Seahawks defense delivers in 17-16 win over Russell Wilson and the Broncos

Lewd boos for their former quarterback early in the game turned into happy chants for their new quarterback late in the game.

And in typical Russell Wilson fashion, the game wasn’t decided until the last few seconds.

But this time, an attempt by Wilson to create a fourth-quarter comeback at Lumen Field, where he had posted 20 earlier in his career, fell short.

Facing a fourth-and-5 at their own 46-yard line, the Broncos decided to let Brandon McManus attempt a 64-yard field goal. The kick went wide to the left and the Seattle crowd, who enjoyed an unusual spectacle all night, walked away happy with the Seahawks holding on for a 17-16 victory.

Seattle is now 1-0 in the post-Wilson era, with a victory that coach Pete Carroll will no doubt savor as much as any he has won in his career.

But as revealing as Geno Smith was in his first opening day start since 2014, completing his first 13 passes, throwing two first-half touchdowns and not committing a turnover, it was a great defensive effort that won this one. .

Three times in the second half, the Seahawks held Denver out of the end zone on drives inside the 10-yard line, twice stopping the Broncos entirely and once forcing a field goal.

Seattle also came up with the big plays it needed to force Denver rookie coach Nathaniel Hackett into a decision that is sure to be widely questioned: Instead of letting Russ Cook on a fourth down, he attempted a really tough field goal.

After stopping Seattle on a 3-and-out, with Smith being sacked on third down by Bradley Chubb, who beat out rookie left tackle Charles Cross, Denver got the ball back at its own 22-yard line with 4:02 remaining and all three timeouts.

After a 5-yard run from Melvin Gordon III, Jerry Jeudy dropped a pass on second down that would have gotten the first.

On third-and-5, Wilson escaped the pressure and threw to tight end Albert Okwuegbunam, who fought off a Quandre Diggs tackle to bow for the first down with 3:03 remaining.

Carroll contested it, but the ruling stood.

Two plays later, Denver faced another third down, this third and 2 from the 40-yard line on the two-minute warning.

With the crowd in full swing, Wilson calmly hit Javonte Williams on a short pass up the middle for nine yards.

But on the next play, Cody Barton caught Williams for a four-yard loss after a pass and Wilson threw incomplete on second down.

Wilson then hit Williams on the ground and had Justin Coleman miss to win nine.

That set up a fourth-and-5 at the 46-yard line. With Denver lined up for center, Wilson let the clock tick down to 20 seconds (the third down play had been broken with 1:11 left) before calling a timeout.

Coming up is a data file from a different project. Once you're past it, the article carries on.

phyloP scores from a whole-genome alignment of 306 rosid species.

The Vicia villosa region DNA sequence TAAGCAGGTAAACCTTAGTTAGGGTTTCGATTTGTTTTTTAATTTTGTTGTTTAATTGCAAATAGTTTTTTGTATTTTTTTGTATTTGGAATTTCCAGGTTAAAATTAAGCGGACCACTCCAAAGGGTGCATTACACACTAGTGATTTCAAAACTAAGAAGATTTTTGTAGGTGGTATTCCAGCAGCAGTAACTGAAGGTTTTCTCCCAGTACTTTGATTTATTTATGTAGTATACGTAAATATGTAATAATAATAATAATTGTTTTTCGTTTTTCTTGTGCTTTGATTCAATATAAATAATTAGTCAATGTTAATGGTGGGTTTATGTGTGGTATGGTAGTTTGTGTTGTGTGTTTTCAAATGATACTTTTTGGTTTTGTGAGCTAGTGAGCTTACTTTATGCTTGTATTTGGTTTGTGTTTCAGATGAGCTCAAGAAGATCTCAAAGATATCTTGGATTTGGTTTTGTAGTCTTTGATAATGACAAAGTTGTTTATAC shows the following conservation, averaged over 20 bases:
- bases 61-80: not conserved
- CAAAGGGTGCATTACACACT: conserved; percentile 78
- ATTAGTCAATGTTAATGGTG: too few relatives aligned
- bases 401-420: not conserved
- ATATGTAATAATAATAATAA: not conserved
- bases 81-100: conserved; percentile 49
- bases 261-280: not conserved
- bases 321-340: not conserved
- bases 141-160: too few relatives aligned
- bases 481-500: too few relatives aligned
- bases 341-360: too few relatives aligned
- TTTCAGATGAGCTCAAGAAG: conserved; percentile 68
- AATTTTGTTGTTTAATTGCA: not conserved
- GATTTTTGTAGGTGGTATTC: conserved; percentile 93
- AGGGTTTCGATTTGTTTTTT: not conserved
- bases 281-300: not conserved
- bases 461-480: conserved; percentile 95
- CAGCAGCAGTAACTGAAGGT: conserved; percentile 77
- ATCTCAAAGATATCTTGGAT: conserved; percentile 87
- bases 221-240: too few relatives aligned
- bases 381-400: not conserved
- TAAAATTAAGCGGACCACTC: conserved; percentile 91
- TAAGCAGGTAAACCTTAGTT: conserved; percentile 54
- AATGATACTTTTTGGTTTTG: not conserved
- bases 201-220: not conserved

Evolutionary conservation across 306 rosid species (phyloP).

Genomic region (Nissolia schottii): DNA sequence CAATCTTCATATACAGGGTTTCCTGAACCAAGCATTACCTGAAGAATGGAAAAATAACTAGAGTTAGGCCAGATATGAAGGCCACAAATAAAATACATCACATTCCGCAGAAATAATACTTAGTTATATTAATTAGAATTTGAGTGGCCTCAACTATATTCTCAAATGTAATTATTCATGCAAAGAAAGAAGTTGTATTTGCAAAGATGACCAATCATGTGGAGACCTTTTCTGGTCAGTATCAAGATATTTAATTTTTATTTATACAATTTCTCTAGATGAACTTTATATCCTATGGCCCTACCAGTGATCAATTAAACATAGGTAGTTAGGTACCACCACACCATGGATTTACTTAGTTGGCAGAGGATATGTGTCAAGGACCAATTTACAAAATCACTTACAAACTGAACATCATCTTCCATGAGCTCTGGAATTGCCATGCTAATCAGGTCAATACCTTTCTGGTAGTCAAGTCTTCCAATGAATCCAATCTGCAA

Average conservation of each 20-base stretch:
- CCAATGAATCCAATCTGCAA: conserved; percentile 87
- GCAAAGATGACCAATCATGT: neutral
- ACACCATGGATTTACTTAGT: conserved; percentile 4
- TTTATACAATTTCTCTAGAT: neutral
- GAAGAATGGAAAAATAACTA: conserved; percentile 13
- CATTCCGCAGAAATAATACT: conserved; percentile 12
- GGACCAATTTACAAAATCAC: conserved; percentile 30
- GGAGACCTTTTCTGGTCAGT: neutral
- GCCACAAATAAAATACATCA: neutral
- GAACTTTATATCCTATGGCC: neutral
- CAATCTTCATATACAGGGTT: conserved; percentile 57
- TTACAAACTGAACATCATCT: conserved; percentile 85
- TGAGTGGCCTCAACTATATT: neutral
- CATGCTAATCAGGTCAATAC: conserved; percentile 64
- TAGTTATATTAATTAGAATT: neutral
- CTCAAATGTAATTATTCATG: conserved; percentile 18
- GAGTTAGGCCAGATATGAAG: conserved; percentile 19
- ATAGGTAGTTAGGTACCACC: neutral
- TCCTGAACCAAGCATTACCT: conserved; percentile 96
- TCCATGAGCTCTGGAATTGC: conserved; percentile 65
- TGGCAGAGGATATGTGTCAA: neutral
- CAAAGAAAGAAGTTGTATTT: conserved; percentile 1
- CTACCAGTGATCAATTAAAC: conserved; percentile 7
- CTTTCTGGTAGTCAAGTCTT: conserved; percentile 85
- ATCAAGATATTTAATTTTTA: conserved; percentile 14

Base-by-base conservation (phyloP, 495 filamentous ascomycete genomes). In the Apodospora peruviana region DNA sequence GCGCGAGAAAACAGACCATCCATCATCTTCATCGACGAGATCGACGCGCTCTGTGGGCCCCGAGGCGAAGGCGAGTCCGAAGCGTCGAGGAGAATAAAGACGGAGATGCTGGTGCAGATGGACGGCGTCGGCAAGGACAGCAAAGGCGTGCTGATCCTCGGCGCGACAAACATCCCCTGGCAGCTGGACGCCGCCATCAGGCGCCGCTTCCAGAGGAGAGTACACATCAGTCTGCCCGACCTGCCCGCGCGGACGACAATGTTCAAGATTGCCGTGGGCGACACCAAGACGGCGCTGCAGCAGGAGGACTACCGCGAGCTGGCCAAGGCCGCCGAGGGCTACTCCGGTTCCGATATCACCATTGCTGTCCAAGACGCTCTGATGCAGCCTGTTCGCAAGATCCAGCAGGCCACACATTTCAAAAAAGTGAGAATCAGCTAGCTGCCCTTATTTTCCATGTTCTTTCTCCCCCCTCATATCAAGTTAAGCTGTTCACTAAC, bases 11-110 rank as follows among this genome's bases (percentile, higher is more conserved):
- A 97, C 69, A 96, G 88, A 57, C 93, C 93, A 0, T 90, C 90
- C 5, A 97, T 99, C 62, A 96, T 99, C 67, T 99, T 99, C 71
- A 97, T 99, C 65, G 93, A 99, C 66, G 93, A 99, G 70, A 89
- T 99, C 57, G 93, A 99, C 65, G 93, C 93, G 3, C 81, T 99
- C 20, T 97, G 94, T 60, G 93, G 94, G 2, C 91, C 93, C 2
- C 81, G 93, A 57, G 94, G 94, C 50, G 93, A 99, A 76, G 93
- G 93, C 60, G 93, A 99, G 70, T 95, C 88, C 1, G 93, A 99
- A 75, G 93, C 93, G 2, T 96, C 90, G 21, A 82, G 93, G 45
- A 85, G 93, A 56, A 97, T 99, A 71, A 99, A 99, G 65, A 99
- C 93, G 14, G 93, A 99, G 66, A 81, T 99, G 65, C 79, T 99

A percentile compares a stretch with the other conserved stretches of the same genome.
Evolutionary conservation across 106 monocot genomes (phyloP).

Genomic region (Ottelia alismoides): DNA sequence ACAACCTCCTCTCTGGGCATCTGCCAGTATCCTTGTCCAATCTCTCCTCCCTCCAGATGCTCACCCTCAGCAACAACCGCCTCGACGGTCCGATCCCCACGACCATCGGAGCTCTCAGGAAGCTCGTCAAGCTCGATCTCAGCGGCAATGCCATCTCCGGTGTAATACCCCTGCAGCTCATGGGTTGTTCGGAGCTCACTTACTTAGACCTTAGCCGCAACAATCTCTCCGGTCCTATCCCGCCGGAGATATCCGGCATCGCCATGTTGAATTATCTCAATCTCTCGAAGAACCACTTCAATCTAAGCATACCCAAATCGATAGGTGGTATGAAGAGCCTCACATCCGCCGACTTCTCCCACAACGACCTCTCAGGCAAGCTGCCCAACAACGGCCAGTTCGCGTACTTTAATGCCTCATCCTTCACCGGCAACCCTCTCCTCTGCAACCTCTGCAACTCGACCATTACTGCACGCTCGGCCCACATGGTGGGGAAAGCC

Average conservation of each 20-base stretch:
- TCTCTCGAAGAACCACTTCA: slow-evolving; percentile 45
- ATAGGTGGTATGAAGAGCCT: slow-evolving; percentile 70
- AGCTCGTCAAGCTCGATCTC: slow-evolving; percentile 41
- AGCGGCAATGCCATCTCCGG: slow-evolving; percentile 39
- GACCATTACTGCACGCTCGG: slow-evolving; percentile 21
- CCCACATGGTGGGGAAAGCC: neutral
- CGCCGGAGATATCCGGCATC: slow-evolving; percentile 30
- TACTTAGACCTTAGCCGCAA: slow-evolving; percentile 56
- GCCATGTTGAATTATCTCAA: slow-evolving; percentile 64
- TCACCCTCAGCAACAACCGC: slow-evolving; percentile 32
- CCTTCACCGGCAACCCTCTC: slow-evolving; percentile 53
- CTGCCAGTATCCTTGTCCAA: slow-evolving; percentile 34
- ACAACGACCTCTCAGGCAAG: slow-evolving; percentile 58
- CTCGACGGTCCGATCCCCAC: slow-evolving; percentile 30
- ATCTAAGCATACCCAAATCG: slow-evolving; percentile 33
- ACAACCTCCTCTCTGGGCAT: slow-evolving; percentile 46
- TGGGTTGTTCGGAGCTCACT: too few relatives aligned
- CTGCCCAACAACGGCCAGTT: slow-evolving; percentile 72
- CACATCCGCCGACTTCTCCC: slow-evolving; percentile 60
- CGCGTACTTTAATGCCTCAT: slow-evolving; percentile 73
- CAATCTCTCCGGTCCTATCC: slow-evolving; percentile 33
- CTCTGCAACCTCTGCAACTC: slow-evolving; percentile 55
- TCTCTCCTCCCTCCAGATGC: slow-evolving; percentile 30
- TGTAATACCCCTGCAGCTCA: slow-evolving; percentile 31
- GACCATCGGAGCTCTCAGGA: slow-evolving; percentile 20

Seattle called a timeout for McManus and Denver to think about it, and the kick narrowly missed.

Seattle delivered two goal-line stops in the third quarter, each time forcing fumbles, that ultimately changed the game.

The first came on 1/4 when Quandre Diggs led a charge from defenders to cover Melvin Gordon, who fumbled the ball trying in vain to get the ball over the goal line.

The second came on Denver’s ensuing possession when Javonte Williams fumbled when he was tackled behind the line at third-and-goal in the 1, with Uchenna Nwosu credited with the forced fumble.

Seattle then forced a field goal after a drive by Denver that went to three.

And the solid defense came mostly without safety Jamal Adams, who left the game early in the second quarter with a knee injury and did not return.

There was a lot of speculation before the game about how Wilson would be received by the Seattle crowd, although there were plenty of Denver oranges scattered around Lumen Field.

But the boos, which were supposed to be all from Seahawks fans, drowned out the cheers throughout, and perhaps surprisingly so.

Wilson was booed as he took the field with the rest of the quarterbacks for pregame warmups. He booed when he walked out onto the field with the rest of the team before the start of the match. And he was booed when he walked onto the field for the coin toss as one of Denver’s captains.

That gave Seattle the ball first, and Smith made all four of his shots on the Seahawks’ first drive, including a 38-yard touchdown run to Dissly when Smith ducked a run, ran to his left and saw Dissly wide open, throwing the ball at him. ball. for easy termination. Dissly turned and ran untouched into the end zone for a quick 7-0 lead.

That kicked off a brilliant first half for Smith, as he completed his first 13 passes, just shy of Warren Moon’s team record of 17 consecutive completions in 1998, executing Seattle’s offense flawlessly.

Smith was 17-of-18 for 164 yards and two first-half touchdowns as Seattle drove inside Denver’s 21-yard line, or scored, on all four drives.

Smith threw 38-yard touchdown passes to Dissly and 25 to Colby Parkinson as the Seahawks held the lead for most of the first half.

But Wilson almost matched Smith pass-for-pass, going 10-of-15 for 206 yards in the first half, including a 67-yard TD to Jeudy that tied the game at 10 late in the second quarter.

Denver outscored Seattle 257-219 in the first half

Smith led Seattle to the Denver 7 on Seattle’s second series. But hoping to deliver an early dagger, Carroll tried and Smith was stopped just short of the first attempt on a sneak.

That was the only first-half drive that didn’t end in a score for Seattle.

Denver punted just once in the first half, but was limited to field goals twice on drives inside Seattle’s 20, proving the difference in the halftime score.

This story will be updated.

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